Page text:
"These three spiritual gifts — all originating in God — are deeply and integrally linked. If I want to be more prayerful, begin by trying to be more generous in my prayer. If I want to be more trustworthy, begin by praying. And if I want to me more generous, one important step would be to simply take the risk of trusting." So writes Carl McColman, a mystic who has mastered the art of writing about often arcane theological and devotional subjects in an accessible prose style.

He is a member of the Lay Cistercians of Our Lady of the Holy Spirit, a contemplative community under the spiritual guidance of Trappist monks. In the foreword, Brian McLaren praises the author for writing in Chapter 2 "one of the best descriptions of spiritual experience I've come across, one that tries to capture in words something that, obviously, can't be." He is also happy that McColman has created a short book on what usually is discussed in laboriously long books.

Calling himself "a slow learner," McColman probes some of the stages of his spiritual journey: books and spiritual teachers that had an impact on him and his meaningful encounters with silence, his inner voice, trust, and grief. One of our favorite passages is the one on prayer as kissing (see the excerpt).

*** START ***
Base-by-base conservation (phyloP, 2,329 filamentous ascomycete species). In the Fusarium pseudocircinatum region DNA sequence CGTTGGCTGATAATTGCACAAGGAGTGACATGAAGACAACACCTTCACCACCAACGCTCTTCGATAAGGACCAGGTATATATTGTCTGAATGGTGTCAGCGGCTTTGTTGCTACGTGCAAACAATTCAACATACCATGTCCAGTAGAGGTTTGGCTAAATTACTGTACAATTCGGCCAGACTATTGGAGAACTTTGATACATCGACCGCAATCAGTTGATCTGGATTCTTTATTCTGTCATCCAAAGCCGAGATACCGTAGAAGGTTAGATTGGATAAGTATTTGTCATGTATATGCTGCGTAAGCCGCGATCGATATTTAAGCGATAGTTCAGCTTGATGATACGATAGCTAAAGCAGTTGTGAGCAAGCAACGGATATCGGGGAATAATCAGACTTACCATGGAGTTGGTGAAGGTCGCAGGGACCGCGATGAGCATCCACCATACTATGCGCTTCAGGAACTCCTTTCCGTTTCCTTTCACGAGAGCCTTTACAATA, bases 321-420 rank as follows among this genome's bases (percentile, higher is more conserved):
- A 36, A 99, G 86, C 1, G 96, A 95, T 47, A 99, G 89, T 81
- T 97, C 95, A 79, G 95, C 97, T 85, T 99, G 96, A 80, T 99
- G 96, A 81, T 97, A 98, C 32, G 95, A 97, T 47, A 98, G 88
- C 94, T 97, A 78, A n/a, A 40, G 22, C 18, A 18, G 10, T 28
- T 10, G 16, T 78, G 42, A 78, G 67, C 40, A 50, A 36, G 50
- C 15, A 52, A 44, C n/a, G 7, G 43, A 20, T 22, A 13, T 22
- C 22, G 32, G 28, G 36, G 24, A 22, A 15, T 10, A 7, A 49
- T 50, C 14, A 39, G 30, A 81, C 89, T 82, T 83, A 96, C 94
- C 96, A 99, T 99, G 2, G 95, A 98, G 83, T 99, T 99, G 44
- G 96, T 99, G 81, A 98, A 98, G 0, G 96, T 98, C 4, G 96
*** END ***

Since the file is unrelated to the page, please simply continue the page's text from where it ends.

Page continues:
With the good cheer that emanates from every chapter in Unteachable Lessons, McColman concludes:

"Read good books — but then put them down. One of my first prayer teachers used to say, 'Reading about prayer is one of the sneakiest ways we have of actually avoiding prayer.' Please keep that in mind. So do your homework: get to know the mystics and contemplatives of Christianity and of the world, and get to know what the explorers ahead of you have to say about their journey. But then the time will come when you need to close the book and go on beyond zebra with only your heart as your guide."